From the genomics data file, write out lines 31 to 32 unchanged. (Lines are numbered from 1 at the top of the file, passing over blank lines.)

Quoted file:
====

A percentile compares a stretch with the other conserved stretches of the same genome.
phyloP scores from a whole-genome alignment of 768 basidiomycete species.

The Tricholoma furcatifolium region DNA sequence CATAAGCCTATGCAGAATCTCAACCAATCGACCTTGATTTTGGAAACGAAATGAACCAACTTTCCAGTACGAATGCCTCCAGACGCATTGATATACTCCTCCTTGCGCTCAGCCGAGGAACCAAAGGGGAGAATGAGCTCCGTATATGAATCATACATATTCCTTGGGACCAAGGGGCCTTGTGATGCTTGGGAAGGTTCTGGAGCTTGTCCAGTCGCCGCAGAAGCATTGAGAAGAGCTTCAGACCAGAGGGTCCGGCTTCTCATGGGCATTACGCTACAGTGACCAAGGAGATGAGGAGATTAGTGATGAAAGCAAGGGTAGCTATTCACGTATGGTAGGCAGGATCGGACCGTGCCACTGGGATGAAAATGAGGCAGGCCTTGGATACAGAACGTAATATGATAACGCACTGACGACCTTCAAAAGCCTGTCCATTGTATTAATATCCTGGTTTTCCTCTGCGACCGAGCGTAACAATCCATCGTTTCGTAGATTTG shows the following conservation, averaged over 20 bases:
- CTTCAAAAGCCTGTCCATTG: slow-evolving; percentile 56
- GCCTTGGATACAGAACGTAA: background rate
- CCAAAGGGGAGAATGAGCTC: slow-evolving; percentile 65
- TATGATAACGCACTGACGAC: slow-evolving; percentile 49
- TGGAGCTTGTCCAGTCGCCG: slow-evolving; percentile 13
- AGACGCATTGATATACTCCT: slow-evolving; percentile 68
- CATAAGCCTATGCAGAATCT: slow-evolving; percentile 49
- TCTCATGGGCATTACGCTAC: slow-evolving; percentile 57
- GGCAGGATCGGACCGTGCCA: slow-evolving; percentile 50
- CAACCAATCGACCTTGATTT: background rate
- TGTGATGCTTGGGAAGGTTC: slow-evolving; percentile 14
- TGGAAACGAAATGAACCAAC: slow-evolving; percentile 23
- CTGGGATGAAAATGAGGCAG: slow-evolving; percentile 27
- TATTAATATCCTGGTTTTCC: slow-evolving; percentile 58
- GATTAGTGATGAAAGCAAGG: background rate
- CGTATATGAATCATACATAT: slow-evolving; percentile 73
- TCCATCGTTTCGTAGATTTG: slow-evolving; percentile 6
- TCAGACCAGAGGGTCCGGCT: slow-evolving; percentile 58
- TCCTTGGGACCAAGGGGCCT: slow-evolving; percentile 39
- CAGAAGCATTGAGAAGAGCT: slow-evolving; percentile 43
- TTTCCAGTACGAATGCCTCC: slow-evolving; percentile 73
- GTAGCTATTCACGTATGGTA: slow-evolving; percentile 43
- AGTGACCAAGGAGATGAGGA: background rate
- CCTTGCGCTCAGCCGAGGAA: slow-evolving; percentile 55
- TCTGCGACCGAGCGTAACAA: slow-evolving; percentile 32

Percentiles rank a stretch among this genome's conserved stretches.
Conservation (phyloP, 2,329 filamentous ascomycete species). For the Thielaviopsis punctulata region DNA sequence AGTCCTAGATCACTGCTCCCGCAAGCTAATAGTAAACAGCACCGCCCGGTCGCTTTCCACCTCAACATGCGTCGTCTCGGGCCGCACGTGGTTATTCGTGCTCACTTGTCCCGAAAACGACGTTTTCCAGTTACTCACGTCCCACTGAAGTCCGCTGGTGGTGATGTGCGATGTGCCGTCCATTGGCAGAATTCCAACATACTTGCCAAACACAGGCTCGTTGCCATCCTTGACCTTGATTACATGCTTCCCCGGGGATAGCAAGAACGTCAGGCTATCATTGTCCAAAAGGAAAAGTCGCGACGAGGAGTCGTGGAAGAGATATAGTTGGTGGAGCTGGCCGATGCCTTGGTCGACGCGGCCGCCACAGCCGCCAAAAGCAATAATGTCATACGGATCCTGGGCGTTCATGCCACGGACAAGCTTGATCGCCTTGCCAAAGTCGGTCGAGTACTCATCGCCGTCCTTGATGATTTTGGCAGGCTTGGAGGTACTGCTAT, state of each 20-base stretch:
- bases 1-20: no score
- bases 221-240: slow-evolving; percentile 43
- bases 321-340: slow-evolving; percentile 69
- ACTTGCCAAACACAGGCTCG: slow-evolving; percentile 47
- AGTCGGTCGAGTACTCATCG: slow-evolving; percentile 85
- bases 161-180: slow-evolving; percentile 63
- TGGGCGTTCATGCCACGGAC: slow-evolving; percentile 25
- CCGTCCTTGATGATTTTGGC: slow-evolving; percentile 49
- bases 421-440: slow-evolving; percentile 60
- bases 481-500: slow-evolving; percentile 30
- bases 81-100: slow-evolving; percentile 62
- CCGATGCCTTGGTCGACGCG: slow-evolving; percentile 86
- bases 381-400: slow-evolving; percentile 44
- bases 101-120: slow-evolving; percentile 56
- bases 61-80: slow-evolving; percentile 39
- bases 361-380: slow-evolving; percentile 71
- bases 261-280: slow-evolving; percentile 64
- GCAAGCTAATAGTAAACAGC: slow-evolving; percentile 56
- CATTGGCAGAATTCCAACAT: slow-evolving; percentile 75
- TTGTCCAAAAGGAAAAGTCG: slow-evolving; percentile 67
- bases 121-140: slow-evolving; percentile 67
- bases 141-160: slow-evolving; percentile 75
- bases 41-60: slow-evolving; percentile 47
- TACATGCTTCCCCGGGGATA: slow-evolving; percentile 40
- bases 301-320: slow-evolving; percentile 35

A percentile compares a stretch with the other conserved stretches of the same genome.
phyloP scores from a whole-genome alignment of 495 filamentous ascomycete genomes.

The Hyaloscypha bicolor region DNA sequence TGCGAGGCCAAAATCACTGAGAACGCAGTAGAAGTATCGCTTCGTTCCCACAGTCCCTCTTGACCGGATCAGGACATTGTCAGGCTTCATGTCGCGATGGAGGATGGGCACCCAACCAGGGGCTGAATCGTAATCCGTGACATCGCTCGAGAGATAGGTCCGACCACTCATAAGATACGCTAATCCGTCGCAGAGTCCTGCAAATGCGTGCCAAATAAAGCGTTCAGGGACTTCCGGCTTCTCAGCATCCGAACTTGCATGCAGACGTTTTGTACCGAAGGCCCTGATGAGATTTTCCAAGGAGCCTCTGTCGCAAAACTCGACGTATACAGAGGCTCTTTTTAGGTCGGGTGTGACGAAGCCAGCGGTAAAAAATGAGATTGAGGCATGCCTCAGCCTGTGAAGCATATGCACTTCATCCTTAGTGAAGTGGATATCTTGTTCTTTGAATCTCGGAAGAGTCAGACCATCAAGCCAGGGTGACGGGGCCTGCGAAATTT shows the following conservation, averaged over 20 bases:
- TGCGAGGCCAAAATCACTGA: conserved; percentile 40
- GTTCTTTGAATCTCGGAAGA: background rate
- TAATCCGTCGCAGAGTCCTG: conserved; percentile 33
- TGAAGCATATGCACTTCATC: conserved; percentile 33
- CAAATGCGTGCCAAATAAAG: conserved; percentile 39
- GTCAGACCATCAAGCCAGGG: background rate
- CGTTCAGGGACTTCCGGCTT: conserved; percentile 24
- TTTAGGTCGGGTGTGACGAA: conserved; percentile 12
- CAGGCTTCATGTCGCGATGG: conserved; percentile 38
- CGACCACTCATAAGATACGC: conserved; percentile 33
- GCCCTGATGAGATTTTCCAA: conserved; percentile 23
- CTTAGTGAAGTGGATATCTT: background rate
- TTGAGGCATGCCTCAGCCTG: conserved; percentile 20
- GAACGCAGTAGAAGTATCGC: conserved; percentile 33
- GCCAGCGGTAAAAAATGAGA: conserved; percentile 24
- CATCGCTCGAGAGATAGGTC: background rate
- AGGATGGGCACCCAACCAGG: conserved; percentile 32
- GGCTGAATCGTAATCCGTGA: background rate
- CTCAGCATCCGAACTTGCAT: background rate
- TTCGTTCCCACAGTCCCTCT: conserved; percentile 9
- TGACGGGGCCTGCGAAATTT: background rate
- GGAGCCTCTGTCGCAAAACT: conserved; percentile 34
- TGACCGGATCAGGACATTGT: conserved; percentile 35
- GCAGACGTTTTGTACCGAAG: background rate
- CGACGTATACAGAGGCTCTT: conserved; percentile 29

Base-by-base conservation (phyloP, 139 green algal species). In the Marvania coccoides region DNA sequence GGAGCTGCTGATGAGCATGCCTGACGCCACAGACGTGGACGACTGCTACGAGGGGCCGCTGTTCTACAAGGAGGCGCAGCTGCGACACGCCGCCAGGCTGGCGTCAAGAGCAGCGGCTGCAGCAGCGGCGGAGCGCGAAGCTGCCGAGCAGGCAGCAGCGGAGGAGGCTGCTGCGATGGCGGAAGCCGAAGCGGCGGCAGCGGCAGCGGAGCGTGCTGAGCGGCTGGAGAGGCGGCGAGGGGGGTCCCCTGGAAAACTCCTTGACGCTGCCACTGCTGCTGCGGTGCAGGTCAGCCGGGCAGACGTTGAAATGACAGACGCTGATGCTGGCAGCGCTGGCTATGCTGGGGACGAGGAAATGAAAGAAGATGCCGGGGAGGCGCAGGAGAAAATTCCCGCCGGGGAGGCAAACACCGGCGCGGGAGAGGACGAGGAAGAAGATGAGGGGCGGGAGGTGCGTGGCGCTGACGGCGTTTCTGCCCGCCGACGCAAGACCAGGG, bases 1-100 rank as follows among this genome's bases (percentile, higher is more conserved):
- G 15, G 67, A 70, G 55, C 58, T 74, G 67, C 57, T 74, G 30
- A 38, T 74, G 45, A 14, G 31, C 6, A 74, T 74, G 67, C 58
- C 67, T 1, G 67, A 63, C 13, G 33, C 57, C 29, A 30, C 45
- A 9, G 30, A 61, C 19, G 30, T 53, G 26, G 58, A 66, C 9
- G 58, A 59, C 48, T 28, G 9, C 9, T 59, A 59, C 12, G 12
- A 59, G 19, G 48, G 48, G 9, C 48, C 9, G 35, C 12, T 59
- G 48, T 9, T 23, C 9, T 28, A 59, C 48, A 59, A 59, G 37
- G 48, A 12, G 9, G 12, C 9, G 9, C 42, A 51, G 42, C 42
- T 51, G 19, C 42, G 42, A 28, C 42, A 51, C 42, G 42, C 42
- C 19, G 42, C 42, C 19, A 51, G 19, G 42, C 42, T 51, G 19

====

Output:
- bases 1-20: no score
- bases 221-240: slow-evolving; percentile 43